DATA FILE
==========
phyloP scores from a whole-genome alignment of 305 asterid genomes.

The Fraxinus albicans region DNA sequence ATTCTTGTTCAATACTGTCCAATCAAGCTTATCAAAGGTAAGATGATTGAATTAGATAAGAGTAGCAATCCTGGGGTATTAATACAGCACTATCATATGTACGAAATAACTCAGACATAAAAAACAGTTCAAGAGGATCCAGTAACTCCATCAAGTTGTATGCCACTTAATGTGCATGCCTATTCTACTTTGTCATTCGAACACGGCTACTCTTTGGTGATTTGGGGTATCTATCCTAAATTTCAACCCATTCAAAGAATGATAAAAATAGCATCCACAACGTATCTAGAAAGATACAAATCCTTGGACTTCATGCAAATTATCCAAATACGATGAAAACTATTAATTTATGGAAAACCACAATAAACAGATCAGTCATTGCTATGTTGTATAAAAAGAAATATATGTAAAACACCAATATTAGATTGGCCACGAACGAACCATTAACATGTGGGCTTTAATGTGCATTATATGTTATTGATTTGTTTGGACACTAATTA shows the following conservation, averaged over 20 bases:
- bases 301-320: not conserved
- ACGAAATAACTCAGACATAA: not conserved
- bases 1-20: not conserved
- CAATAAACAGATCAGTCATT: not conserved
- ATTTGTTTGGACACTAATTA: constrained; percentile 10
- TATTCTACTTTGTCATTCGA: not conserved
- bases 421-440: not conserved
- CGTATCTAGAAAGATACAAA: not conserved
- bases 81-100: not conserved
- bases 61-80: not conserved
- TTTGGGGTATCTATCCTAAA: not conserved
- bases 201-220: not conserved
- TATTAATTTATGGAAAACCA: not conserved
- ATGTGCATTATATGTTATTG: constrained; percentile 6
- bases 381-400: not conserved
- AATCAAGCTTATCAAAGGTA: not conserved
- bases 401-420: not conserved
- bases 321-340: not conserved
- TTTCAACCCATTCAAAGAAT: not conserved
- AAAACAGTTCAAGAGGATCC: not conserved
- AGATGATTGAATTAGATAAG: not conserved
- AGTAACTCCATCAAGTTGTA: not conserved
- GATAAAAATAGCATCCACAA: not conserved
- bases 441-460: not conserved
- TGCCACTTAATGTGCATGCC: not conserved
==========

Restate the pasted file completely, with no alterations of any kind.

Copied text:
phyloP scores from a whole-genome alignment of 305 asterid genomes.

The Fraxinus albicans region DNA sequence ATTCTTGTTCAATACTGTCCAATCAAGCTTATCAAAGGTAAGATGATTGAATTAGATAAGAGTAGCAATCCTGGGGTATTAATACAGCACTATCATATGTACGAAATAACTCAGACATAAAAAACAGTTCAAGAGGATCCAGTAACTCCATCAAGTTGTATGCCACTTAATGTGCATGCCTATTCTACTTTGTCATTCGAACACGGCTACTCTTTGGTGATTTGGGGTATCTATCCTAAATTTCAACCCATTCAAAGAATGATAAAAATAGCATCCACAACGTATCTAGAAAGATACAAATCCTTGGACTTCATGCAAATTATCCAAATACGATGAAAACTATTAATTTATGGAAAACCACAATAAACAGATCAGTCATTGCTATGTTGTATAAAAAGAAATATATGTAAAACACCAATATTAGATTGGCCACGAACGAACCATTAACATGTGGGCTTTAATGTGCATTATATGTTATTGATTTGTTTGGACACTAATTA shows the following conservation, averaged over 20 bases:
- bases 301-320: not conserved
- ACGAAATAACTCAGACATAA: not conserved
- bases 1-20: not conserved
- CAATAAACAGATCAGTCATT: not conserved
- ATTTGTTTGGACACTAATTA: constrained; percentile 10
- TATTCTACTTTGTCATTCGA: not conserved
- bases 421-440: not conserved
- CGTATCTAGAAAGATACAAA: not conserved
- bases 81-100: not conserved
- bases 61-80: not conserved
- TTTGGGGTATCTATCCTAAA: not conserved
- bases 201-220: not conserved
- TATTAATTTATGGAAAACCA: not conserved
- ATGTGCATTATATGTTATTG: constrained; percentile 6
- bases 381-400: not conserved
- AATCAAGCTTATCAAAGGTA: not conserved
- bases 401-420: not conserved
- bases 321-340: not conserved
- TTTCAACCCATTCAAAGAAT: not conserved
- AAAACAGTTCAAGAGGATCC: not conserved
- AGATGATTGAATTAGATAAG: not conserved
- AGTAACTCCATCAAGTTGTA: not conserved
- GATAAAAATAGCATCCACAA: not conserved
- bases 441-460: not conserved
- TGCCACTTAATGTGCATGCC: not conserved